Monday, December 3, 2012

Barchester Towers: 19% Complete

So far I'm really enjoying Barchester Towers.  It's a little strange reading a book "blind," i.e. with no idea what the story is about when you start reading it.  I'm not sure I've ever done that before; usually I have had at least a blurb on the back or something to go off of.  But this one I just dove right into.

This book is different in many ways from other nineteenth century literature (Dickens and Austen specifically) that I have read.  First of all, Trollope's vocabulary is enormous: I find myself looking up words on almost every page.  Secondly, it's very humorous and tongue-in-cheek, which I'm enjoying as well.  For those of you who have read Pride and Prejudice, the characters in this book would get along well with Mr. Collins and his ridiculous ideas about how a clergyman fits into society.

Because there are so many vocabulary words in this book, today you get two. The first word is "abeyance" which is "a state of temporary disuse or suspension."  The second is "anathematize", a word Trollope uses a lot actually, which means to curse or condemn (both definitions from The New Oxford American Dictionary).

There are a couple things I particularly like about this book.  The first is the poetry of it.  Trollope is a very poetic writer and his story is filled with vivid imagery which I'm enjoying.  Here is a quote I liked which illustrates this point.  In this passage he is talking about a young woman in Barchester who was widowed young.  He writes:

"Hers was one of those feminine hearts which cling to a husband, not with idolatry, for worship can admit of no defect in its idol, but with the perfect tenacity of ivy.  As the parasite plant will follow even the defects of the trunk which it embraces, so did Eleanor cling to and love the very faults of her husband."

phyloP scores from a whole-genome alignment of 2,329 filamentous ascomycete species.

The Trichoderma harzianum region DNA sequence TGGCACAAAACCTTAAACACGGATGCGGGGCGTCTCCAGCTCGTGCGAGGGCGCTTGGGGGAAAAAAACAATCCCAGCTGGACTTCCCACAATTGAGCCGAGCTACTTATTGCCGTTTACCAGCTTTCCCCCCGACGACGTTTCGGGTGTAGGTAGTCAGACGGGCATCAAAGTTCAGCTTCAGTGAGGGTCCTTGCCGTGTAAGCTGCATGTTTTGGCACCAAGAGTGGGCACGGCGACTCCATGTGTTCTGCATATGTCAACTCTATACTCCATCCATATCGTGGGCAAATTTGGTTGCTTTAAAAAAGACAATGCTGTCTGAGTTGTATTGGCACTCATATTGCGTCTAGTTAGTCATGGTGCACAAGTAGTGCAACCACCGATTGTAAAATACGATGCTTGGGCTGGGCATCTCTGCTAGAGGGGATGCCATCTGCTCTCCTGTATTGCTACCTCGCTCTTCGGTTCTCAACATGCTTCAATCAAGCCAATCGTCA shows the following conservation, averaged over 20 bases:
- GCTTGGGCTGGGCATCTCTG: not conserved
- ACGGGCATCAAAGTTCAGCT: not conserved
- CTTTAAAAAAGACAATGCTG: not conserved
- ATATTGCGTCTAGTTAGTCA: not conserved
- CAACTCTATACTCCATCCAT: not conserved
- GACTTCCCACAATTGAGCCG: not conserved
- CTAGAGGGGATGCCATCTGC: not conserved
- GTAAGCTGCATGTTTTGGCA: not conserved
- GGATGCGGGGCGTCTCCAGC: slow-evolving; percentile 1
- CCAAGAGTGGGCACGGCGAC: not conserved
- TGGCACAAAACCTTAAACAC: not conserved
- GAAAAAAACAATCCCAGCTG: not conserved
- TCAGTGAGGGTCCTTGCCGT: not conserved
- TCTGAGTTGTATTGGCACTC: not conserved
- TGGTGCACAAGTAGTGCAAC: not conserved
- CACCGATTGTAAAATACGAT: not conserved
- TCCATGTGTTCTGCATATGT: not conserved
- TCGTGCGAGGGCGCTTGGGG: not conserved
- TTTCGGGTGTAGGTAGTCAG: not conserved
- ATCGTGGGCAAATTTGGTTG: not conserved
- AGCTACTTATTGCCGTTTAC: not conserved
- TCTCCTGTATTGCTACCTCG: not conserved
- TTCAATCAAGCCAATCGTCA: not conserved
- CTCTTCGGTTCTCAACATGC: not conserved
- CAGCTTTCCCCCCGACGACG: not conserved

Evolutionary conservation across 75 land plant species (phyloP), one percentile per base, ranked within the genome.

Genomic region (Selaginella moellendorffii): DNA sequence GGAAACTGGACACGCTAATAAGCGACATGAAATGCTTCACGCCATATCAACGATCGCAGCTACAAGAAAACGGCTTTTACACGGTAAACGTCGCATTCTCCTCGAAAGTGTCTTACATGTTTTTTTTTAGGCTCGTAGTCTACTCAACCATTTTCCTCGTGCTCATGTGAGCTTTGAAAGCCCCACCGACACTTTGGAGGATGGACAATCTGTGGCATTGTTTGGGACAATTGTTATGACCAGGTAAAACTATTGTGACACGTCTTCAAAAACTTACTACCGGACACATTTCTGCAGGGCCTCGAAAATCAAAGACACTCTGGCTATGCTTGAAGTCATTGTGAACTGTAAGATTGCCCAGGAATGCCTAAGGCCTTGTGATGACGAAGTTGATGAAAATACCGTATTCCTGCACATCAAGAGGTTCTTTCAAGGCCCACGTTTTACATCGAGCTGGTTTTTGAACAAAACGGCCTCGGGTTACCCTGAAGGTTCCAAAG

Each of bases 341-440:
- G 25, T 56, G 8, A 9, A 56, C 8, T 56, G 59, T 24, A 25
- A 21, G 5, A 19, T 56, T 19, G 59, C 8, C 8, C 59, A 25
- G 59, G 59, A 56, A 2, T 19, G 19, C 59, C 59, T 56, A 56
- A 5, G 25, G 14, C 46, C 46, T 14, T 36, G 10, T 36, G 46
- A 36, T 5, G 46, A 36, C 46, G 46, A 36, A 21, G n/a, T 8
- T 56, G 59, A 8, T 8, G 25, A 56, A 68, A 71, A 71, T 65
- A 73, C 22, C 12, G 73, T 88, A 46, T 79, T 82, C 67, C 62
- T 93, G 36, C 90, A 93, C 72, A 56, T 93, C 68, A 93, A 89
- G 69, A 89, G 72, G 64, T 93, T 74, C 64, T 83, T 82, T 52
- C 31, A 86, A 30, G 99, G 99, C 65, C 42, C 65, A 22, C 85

Another thing I enjoy is how Trollope breaks down the "fourth wall": the wall between the writer and the audience. He often speaks directly to the audience and talks about himself in the first person, which is a little unusual in fiction writing.  Here he writes:

"This narrative is supposed to commence immediately after the installation of Dr. Proudie [as the new bishop of Barchester]. I will not describe the ceremony, as I do not precisely understand its nature.  I am ignorant whether a bishop be chaired like a member of Parliament, or carried in a gilt coach like a lord mayor, or sworn like a justice of peace, or introduced like a peer to the upper house, or led between two brethren like a knight of the garter; but I do know that everything was properly done, and that nothing fit or becoming to a young bishop was omitted on the occasion."

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